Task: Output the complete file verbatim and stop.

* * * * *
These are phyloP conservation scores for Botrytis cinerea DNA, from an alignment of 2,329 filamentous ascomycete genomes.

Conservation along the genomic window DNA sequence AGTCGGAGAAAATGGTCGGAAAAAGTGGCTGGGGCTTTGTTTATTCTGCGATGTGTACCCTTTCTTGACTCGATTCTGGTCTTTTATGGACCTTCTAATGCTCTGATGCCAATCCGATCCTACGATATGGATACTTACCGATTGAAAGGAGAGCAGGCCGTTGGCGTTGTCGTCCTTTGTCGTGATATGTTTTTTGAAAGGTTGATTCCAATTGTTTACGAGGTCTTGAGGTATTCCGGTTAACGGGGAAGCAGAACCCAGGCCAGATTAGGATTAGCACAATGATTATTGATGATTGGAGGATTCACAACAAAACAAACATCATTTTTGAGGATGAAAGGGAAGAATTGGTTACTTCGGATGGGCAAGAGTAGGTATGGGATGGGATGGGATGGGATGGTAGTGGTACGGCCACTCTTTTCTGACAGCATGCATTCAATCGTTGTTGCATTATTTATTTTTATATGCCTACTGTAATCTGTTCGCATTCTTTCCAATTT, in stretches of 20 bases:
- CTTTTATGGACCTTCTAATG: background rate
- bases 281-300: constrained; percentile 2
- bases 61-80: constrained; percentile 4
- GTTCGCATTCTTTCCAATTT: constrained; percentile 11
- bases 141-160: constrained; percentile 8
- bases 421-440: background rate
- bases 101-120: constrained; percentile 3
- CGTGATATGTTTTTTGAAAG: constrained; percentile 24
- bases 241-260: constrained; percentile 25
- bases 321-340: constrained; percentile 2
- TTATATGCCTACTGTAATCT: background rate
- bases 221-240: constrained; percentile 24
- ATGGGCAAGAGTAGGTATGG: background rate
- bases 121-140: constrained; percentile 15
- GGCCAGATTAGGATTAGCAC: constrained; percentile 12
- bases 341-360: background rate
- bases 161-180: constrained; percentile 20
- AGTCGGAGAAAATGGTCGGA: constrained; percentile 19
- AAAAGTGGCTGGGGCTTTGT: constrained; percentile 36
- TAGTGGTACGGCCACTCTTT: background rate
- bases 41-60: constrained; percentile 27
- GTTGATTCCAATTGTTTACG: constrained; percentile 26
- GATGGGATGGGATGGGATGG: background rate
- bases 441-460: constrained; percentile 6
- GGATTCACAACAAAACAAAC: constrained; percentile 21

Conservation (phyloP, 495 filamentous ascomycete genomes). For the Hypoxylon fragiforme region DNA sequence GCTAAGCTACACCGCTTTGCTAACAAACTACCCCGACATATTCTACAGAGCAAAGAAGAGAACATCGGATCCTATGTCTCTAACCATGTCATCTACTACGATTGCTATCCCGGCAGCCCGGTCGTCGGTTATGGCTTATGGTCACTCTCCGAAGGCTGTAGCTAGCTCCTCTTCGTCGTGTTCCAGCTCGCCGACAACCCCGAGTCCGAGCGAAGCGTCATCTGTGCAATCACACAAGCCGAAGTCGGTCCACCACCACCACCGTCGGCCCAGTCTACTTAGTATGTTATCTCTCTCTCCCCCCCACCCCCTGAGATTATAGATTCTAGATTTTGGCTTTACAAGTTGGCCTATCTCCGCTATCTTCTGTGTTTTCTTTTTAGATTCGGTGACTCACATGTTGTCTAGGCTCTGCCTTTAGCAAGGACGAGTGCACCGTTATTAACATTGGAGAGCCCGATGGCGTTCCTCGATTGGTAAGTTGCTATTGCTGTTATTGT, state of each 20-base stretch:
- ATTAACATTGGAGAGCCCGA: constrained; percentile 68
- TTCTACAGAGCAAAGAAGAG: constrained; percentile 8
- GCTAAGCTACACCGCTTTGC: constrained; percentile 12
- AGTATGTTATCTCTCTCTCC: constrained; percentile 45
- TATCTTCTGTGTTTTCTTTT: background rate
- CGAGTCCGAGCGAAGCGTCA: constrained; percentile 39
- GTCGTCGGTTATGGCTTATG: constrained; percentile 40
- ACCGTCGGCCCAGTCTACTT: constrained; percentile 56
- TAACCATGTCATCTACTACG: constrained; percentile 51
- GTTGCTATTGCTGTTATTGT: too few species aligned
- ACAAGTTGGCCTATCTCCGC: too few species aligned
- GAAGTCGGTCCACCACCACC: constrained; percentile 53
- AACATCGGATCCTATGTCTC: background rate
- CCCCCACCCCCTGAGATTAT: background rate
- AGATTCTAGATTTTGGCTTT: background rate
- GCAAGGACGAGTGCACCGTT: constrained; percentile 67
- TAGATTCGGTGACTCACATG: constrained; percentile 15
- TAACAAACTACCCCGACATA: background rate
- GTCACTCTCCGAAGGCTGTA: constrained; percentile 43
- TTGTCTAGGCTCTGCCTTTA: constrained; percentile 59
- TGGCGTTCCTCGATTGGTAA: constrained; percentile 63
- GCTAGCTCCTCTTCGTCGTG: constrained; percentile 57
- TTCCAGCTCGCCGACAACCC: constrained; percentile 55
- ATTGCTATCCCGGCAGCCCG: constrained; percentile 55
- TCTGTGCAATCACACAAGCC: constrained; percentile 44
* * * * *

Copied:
These are phyloP conservation scores for Botrytis cinerea DNA, from an alignment of 2,329 filamentous ascomycete genomes.

Conservation along the genomic window DNA sequence AGTCGGAGAAAATGGTCGGAAAAAGTGGCTGGGGCTTTGTTTATTCTGCGATGTGTACCCTTTCTTGACTCGATTCTGGTCTTTTATGGACCTTCTAATGCTCTGATGCCAATCCGATCCTACGATATGGATACTTACCGATTGAAAGGAGAGCAGGCCGTTGGCGTTGTCGTCCTTTGTCGTGATATGTTTTTTGAAAGGTTGATTCCAATTGTTTACGAGGTCTTGAGGTATTCCGGTTAACGGGGAAGCAGAACCCAGGCCAGATTAGGATTAGCACAATGATTATTGATGATTGGAGGATTCACAACAAAACAAACATCATTTTTGAGGATGAAAGGGAAGAATTGGTTACTTCGGATGGGCAAGAGTAGGTATGGGATGGGATGGGATGGGATGGTAGTGGTACGGCCACTCTTTTCTGACAGCATGCATTCAATCGTTGTTGCATTATTTATTTTTATATGCCTACTGTAATCTGTTCGCATTCTTTCCAATTT, in stretches of 20 bases:
- CTTTTATGGACCTTCTAATG: background rate
- bases 281-300: constrained; percentile 2
- bases 61-80: constrained; percentile 4
- GTTCGCATTCTTTCCAATTT: constrained; percentile 11
- bases 141-160: constrained; percentile 8
- bases 421-440: background rate
- bases 101-120: constrained; percentile 3
- CGTGATATGTTTTTTGAAAG: constrained; percentile 24
- bases 241-260: constrained; percentile 25
- bases 321-340: constrained; percentile 2
- TTATATGCCTACTGTAATCT: background rate
- bases 221-240: constrained; percentile 24
- ATGGGCAAGAGTAGGTATGG: background rate
- bases 121-140: constrained; percentile 15
- GGCCAGATTAGGATTAGCAC: constrained; percentile 12
- bases 341-360: background rate
- bases 161-180: constrained; percentile 20
- AGTCGGAGAAAATGGTCGGA: constrained; percentile 19
- AAAAGTGGCTGGGGCTTTGT: constrained; percentile 36
- TAGTGGTACGGCCACTCTTT: background rate
- bases 41-60: constrained; percentile 27
- GTTGATTCCAATTGTTTACG: constrained; percentile 26
- GATGGGATGGGATGGGATGG: background rate
- bases 441-460: constrained; percentile 6
- GGATTCACAACAAAACAAAC: constrained; percentile 21

Conservation (phyloP, 495 filamentous ascomycete genomes). For the Hypoxylon fragiforme region DNA sequence GCTAAGCTACACCGCTTTGCTAACAAACTACCCCGACATATTCTACAGAGCAAAGAAGAGAACATCGGATCCTATGTCTCTAACCATGTCATCTACTACGATTGCTATCCCGGCAGCCCGGTCGTCGGTTATGGCTTATGGTCACTCTCCGAAGGCTGTAGCTAGCTCCTCTTCGTCGTGTTCCAGCTCGCCGACAACCCCGAGTCCGAGCGAAGCGTCATCTGTGCAATCACACAAGCCGAAGTCGGTCCACCACCACCACCGTCGGCCCAGTCTACTTAGTATGTTATCTCTCTCTCCCCCCCACCCCCTGAGATTATAGATTCTAGATTTTGGCTTTACAAGTTGGCCTATCTCCGCTATCTTCTGTGTTTTCTTTTTAGATTCGGTGACTCACATGTTGTCTAGGCTCTGCCTTTAGCAAGGACGAGTGCACCGTTATTAACATTGGAGAGCCCGATGGCGTTCCTCGATTGGTAAGTTGCTATTGCTGTTATTGT, state of each 20-base stretch:
- ATTAACATTGGAGAGCCCGA: constrained; percentile 68
- TTCTACAGAGCAAAGAAGAG: constrained; percentile 8
- GCTAAGCTACACCGCTTTGC: constrained; percentile 12
- AGTATGTTATCTCTCTCTCC: constrained; percentile 45
- TATCTTCTGTGTTTTCTTTT: background rate
- CGAGTCCGAGCGAAGCGTCA: constrained; percentile 39
- GTCGTCGGTTATGGCTTATG: constrained; percentile 40
- ACCGTCGGCCCAGTCTACTT: constrained; percentile 56
- TAACCATGTCATCTACTACG: constrained; percentile 51
- GTTGCTATTGCTGTTATTGT: too few species aligned
- ACAAGTTGGCCTATCTCCGC: too few species aligned
- GAAGTCGGTCCACCACCACC: constrained; percentile 53
- AACATCGGATCCTATGTCTC: background rate
- CCCCCACCCCCTGAGATTAT: background rate
- AGATTCTAGATTTTGGCTTT: background rate
- GCAAGGACGAGTGCACCGTT: constrained; percentile 67
- TAGATTCGGTGACTCACATG: constrained; percentile 15
- TAACAAACTACCCCGACATA: background rate
- GTCACTCTCCGAAGGCTGTA: constrained; percentile 43
- TTGTCTAGGCTCTGCCTTTA: constrained; percentile 59
- TGGCGTTCCTCGATTGGTAA: constrained; percentile 63
- GCTAGCTCCTCTTCGTCGTG: constrained; percentile 57
- TTCCAGCTCGCCGACAACCC: constrained; percentile 55
- ATTGCTATCCCGGCAGCCCG: constrained; percentile 55
- TCTGTGCAATCACACAAGCC: constrained; percentile 44